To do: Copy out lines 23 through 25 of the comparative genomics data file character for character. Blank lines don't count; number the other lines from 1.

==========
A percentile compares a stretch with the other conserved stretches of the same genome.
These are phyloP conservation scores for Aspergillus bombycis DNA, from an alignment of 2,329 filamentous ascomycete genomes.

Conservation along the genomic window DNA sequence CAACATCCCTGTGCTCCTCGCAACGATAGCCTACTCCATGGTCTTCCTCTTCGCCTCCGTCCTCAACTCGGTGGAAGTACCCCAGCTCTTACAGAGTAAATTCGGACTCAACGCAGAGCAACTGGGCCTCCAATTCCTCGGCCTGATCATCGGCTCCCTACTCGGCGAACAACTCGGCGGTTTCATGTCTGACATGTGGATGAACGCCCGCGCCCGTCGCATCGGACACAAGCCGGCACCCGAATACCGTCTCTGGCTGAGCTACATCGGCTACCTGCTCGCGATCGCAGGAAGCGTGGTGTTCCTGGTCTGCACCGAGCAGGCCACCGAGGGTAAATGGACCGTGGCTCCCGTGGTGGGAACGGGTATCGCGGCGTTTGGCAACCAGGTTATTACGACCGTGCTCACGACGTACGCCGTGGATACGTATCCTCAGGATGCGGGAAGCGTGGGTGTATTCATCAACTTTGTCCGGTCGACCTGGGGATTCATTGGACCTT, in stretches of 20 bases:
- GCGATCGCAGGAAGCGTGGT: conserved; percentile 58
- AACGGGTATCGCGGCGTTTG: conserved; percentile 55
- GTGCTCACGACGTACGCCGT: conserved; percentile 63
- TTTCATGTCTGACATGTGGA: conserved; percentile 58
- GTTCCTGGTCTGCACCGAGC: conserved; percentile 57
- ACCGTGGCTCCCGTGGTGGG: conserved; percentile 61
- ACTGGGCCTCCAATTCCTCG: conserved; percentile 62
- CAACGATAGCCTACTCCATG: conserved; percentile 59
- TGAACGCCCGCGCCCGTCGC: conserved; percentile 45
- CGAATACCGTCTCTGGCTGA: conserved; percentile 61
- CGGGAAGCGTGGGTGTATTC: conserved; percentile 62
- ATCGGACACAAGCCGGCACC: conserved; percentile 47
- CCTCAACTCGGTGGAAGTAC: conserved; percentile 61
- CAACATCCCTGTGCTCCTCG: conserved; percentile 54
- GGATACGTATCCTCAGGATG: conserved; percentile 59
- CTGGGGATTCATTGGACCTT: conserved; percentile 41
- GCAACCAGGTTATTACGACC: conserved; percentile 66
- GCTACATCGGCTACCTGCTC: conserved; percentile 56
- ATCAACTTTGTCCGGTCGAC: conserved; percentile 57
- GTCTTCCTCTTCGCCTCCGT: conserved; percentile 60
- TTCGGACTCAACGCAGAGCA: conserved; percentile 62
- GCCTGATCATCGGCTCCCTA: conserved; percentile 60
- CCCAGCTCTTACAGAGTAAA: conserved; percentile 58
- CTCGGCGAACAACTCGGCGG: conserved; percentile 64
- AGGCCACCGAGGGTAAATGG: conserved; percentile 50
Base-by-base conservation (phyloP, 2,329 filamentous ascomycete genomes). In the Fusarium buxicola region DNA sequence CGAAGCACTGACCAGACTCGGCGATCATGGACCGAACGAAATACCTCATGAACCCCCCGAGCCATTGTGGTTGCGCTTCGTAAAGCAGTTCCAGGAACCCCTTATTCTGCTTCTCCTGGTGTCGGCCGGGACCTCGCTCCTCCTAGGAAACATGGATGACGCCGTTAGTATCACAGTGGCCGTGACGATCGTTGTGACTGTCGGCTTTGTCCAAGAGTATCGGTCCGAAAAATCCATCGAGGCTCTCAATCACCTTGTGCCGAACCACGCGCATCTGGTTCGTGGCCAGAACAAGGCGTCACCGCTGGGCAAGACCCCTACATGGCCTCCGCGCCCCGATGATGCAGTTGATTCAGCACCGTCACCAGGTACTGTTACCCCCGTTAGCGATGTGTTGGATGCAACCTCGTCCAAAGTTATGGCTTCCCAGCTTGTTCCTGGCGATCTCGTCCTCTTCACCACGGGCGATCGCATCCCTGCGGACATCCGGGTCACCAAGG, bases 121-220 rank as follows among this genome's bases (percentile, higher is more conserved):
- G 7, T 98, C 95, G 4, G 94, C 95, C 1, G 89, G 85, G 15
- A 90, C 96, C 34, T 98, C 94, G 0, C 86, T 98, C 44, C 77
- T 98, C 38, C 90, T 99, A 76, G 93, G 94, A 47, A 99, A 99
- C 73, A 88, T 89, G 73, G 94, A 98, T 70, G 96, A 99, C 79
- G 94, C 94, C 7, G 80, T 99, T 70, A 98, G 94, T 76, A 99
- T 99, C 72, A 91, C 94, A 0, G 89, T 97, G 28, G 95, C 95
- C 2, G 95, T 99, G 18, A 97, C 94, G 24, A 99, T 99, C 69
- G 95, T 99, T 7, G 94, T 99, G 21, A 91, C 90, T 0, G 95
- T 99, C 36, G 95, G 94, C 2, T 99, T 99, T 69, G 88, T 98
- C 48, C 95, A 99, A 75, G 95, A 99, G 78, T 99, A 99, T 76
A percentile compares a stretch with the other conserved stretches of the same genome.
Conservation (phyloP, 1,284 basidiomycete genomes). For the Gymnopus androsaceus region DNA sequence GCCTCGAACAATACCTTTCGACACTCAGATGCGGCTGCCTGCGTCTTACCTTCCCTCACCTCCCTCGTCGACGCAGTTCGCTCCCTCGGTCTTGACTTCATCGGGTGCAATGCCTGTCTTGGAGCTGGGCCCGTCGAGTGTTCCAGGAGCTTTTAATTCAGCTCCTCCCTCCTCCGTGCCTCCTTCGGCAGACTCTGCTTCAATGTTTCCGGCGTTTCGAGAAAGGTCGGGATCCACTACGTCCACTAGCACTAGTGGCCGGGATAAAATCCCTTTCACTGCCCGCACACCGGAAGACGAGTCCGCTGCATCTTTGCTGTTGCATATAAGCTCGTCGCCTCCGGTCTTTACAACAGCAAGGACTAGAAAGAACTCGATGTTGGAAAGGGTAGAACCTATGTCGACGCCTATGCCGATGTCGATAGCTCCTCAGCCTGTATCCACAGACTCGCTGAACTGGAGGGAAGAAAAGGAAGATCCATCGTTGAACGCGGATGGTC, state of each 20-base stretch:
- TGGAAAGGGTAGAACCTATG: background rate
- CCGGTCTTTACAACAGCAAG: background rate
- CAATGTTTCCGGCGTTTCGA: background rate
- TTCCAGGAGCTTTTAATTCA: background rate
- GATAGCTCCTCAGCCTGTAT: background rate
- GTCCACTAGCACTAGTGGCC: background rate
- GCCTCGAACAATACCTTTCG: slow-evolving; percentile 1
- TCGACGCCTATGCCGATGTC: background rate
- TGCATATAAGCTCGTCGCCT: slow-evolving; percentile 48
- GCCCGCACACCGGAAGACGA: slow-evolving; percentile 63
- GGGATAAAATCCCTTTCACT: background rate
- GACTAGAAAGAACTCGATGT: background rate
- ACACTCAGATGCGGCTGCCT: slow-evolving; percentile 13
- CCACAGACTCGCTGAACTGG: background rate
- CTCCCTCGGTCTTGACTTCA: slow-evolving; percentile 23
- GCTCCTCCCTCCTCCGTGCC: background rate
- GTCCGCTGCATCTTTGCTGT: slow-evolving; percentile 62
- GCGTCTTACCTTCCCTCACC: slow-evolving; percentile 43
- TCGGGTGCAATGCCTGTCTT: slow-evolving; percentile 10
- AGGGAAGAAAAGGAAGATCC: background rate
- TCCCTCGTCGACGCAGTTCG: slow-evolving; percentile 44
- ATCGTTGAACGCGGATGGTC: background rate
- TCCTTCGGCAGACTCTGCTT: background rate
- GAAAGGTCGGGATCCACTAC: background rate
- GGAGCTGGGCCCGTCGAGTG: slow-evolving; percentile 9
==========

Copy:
- GTCTTCCTCTTCGCCTCCGT: conserved; percentile 60
- TTCGGACTCAACGCAGAGCA: conserved; percentile 62
- GCCTGATCATCGGCTCCCTA: conserved; percentile 60